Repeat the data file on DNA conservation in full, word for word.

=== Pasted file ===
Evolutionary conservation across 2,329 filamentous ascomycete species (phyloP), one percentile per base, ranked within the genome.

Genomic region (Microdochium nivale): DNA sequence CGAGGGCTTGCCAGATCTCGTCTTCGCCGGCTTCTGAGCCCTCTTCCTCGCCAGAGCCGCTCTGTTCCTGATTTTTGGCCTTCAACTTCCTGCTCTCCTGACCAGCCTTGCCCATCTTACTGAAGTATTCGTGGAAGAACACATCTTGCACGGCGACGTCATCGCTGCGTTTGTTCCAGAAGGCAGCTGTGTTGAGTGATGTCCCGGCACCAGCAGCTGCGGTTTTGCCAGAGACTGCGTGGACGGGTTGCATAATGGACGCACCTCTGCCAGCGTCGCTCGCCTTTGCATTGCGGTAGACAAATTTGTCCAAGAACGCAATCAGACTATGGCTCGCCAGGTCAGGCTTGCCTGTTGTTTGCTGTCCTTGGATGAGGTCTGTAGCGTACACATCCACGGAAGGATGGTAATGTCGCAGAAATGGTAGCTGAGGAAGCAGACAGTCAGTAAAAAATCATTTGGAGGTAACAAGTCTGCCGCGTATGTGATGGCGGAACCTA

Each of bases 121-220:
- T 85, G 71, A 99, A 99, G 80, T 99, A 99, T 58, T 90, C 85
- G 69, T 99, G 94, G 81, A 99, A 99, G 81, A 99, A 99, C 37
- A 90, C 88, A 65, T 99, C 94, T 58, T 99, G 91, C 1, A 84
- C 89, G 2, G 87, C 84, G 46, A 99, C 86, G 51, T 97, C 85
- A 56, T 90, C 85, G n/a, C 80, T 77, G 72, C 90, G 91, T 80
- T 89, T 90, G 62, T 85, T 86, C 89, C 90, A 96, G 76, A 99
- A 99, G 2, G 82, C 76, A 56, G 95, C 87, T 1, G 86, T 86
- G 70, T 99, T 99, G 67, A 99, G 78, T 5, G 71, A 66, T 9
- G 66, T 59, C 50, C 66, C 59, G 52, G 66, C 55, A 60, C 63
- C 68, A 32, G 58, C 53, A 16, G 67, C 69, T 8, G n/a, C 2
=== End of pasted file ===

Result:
Evolutionary conservation across 2,329 filamentous ascomycete species (phyloP), one percentile per base, ranked within the genome.

Genomic region (Microdochium nivale): DNA sequence CGAGGGCTTGCCAGATCTCGTCTTCGCCGGCTTCTGAGCCCTCTTCCTCGCCAGAGCCGCTCTGTTCCTGATTTTTGGCCTTCAACTTCCTGCTCTCCTGACCAGCCTTGCCCATCTTACTGAAGTATTCGTGGAAGAACACATCTTGCACGGCGACGTCATCGCTGCGTTTGTTCCAGAAGGCAGCTGTGTTGAGTGATGTCCCGGCACCAGCAGCTGCGGTTTTGCCAGAGACTGCGTGGACGGGTTGCATAATGGACGCACCTCTGCCAGCGTCGCTCGCCTTTGCATTGCGGTAGACAAATTTGTCCAAGAACGCAATCAGACTATGGCTCGCCAGGTCAGGCTTGCCTGTTGTTTGCTGTCCTTGGATGAGGTCTGTAGCGTACACATCCACGGAAGGATGGTAATGTCGCAGAAATGGTAGCTGAGGAAGCAGACAGTCAGTAAAAAATCATTTGGAGGTAACAAGTCTGCCGCGTATGTGATGGCGGAACCTA

Each of bases 121-220:
- T 85, G 71, A 99, A 99, G 80, T 99, A 99, T 58, T 90, C 85
- G 69, T 99, G 94, G 81, A 99, A 99, G 81, A 99, A 99, C 37
- A 90, C 88, A 65, T 99, C 94, T 58, T 99, G 91, C 1, A 84
- C 89, G 2, G 87, C 84, G 46, A 99, C 86, G 51, T 97, C 85
- A 56, T 90, C 85, G n/a, C 80, T 77, G 72, C 90, G 91, T 80
- T 89, T 90, G 62, T 85, T 86, C 89, C 90, A 96, G 76, A 99
- A 99, G 2, G 82, C 76, A 56, G 95, C 87, T 1, G 86, T 86
- G 70, T 99, T 99, G 67, A 99, G 78, T 5, G 71, A 66, T 9
- G 66, T 59, C 50, C 66, C 59, G 52, G 66, C 55, A 60, C 63
- C 68, A 32, G 58, C 53, A 16, G 67, C 69, T 8, G n/a, C 2